As ever, your correspondent caught only the end of Scottish Questions, the biggest waste of time in western democracy.

They should just rename it The Scottish Problem. Same guff every time: Christine Jardine (Lib Dem, Edinburgh West) putting the boot into the Scottish Government and being congratulated for doing so by, on this occasion, “Scotland minister” and household name John Lamont.

For his part, Alister Jack, the actual Scottish Secretary, sooked on a sweetie (seriously) before intoning his usual mantra: “I believe that support for the Union is strong … we are safer, stronger and more prosperous.” That’s a cracker, Jack.

Then we had the usual English Tory MP - on this occasion Robbie Moore - explaining Scotland to us: “It is about time that the SNP stopped obsessing about a referendum and blah-blah.”

Mr Jack, a prime political candidate for being replaced by AI, responded: “I completely agree.”

We completely agree too: you’re a waste of space.

Surprisingly, given his arsing about at the end of Prime Minister’s Questions - or The Prime Minister Problem - last week, Chris Law (SNP) was first up this week, with an attack on the personal financial arrangements of the PM’s family compared to that of the poverty-stricken punters of Dundee West.

Read more: Prime Minister's Questions: Bum note in Parliament

Rishi Sunak, the PM under advisement, replied that inequality was lower today than in 2010. Given the elite’s massive salaries and bonuses that we keep reading about, and this answer coming so soon after the Alister in Wonderland experience of Scottish Questions, I started to feel dizzy, as if I’d stepped into a dream.

More disturbingly, I appeared to be on the same wavelength as Labour opposition leader Keir Starmer, who averred: “Every week, whatever the topic, he paints this picture that everything is great and fine out there. It’s so at odds with the lived experience in the real world.”

Interesting thought. Every week, PMQs is a contest of opposition rhetoric versus Government facts. But, sometimes, you suspect the rhetoric is more in tune with reality than the facts. Is this a thing? Do the Germans have a word for it? Bilgenwibbletechnik?

Sir Keir wanted to know if, during his recent meeting with Chinese premier Li Qiang at a G20 summit in India, Mr Sunak had raised the specific case of an alleged Chinese spy at the Hoose o’ Commons. “Yes or no?” Ever the optimist, old Keir.

Rishi referred the honourable gentleman to a previous answer. I’m far too busy to look that up but suspect it was: “Raised? Not ‘raised’ as such, no. So: yes. Sort of. But not necessarily in the sense of ‘raised’.”

Keir’s verdict: “Well, that certainly wasn’t a yes.” Say what you like about Rishi, he isn’t a yes-man. Or a no-man. Or indeed an answer-man. Mind you, he had a fair query of his own: “I would be interested to hear what he would do differently.” Keir? Obviously, he’d have said: “China, eh? Tell me more about your fascinating country.”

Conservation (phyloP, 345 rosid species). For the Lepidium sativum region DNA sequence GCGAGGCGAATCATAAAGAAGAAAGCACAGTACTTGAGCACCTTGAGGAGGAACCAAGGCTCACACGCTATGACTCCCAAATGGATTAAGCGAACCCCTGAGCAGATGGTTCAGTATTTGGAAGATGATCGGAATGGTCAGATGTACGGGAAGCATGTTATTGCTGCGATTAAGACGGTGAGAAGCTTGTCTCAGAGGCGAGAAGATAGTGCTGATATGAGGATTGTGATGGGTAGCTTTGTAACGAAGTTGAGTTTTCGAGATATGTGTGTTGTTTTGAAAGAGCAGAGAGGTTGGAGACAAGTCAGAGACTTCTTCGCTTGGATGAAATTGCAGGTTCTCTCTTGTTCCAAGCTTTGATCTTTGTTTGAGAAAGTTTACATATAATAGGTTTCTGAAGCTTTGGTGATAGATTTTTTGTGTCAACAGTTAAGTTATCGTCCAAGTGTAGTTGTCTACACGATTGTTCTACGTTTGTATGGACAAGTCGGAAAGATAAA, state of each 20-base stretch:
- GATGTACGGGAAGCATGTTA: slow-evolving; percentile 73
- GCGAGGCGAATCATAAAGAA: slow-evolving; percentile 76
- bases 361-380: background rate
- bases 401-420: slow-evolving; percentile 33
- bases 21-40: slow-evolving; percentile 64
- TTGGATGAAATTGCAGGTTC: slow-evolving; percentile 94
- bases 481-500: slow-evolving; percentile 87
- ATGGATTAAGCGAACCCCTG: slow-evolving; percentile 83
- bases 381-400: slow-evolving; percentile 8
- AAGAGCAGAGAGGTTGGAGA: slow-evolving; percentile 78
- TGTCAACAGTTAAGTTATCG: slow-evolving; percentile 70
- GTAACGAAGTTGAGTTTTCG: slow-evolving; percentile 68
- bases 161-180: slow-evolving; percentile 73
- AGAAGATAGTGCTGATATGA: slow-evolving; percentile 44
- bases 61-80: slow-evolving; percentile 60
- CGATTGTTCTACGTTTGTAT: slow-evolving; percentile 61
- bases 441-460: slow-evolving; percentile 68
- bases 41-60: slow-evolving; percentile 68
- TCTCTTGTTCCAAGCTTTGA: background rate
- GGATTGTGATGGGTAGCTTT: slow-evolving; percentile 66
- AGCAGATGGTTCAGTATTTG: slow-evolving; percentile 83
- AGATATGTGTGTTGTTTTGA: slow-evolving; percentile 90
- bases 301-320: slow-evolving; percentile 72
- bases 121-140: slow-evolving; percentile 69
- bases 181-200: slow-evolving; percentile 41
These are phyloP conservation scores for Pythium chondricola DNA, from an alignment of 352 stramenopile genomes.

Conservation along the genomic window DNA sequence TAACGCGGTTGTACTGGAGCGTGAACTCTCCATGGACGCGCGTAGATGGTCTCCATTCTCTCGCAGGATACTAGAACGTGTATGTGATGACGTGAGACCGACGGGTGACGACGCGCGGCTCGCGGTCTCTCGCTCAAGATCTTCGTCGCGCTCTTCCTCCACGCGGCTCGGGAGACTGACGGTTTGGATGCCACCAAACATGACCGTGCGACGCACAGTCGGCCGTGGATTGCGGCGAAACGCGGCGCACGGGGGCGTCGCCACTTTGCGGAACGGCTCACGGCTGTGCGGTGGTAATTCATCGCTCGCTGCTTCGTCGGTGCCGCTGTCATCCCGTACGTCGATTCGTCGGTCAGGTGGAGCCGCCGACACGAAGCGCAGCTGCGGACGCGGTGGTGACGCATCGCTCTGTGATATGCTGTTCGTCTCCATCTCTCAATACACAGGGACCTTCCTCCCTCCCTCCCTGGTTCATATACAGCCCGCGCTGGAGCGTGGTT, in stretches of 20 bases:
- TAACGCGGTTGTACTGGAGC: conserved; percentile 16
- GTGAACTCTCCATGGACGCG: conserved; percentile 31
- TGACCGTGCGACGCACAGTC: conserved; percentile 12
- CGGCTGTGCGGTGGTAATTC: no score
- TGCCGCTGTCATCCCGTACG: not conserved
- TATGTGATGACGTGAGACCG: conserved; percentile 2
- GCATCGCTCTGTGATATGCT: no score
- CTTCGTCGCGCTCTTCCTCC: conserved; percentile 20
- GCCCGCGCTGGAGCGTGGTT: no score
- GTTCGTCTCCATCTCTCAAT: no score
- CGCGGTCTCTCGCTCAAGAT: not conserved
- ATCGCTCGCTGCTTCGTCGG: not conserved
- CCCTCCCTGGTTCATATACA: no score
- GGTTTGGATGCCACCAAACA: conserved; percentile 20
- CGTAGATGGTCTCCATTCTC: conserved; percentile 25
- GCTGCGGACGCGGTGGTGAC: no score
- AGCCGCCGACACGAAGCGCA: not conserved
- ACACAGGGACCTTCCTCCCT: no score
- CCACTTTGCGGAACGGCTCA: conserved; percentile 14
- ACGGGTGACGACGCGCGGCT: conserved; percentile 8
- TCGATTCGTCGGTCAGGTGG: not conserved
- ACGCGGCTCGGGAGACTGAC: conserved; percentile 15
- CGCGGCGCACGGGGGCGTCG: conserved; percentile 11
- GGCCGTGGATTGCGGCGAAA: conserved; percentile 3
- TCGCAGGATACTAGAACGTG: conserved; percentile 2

Speaking for the fascinating country of Scotland, or at least its flag-waving faction, SNP Westminster leader Stephen Flynn wanted to know if Rishi, “someone who spends more on heating their swimming pool than the total value of the UK state pension”, would save the triple-lock? “Yes or No?”

Yes or no: it’s so unfair. How’s the Prime Minister of Britain supposed to know what he’s planning?

Rishi pointed to the fantastical fact that it was the Conservatives who’d introduced the triple-lock, and listed various other payments that gave British pensioners the life of Reilly.

Stephen (laughing): “I don’t think we heard a ‘yes’ there.”

He then asked the mob to “imagine my shock” at the apparent consensus between Tory and Labour on the issue, and reminded them of Gordon Brown’s “hollow” claim during the 2014 referendum that the only way to protect the pension was to stay in the UK.

Accordingly, he asked the PM who he thought would scrap the triple-lock first: his Conservatives or Labour? Another easy question with an arduous answer.

Rishi said his Government remained “committed to the triple-lock”. Somehow, though, you felt there must be a catch with this lock. The PM added: “Pensioners in Scotland should know the reason they can rely on the state pension [is] because of the strength of our Union.” I see.

There were other aspects to proceedings that made your reporter dizzy. Conservative back-benchers spoke of “the people’s priorities” and being on the side of the British worker. Labour’s Lillian Greenwood complained about cuts to the British Army.

Jeremy Corbyn must have been spinning in his hammock. I had to have a wee lie-down myself.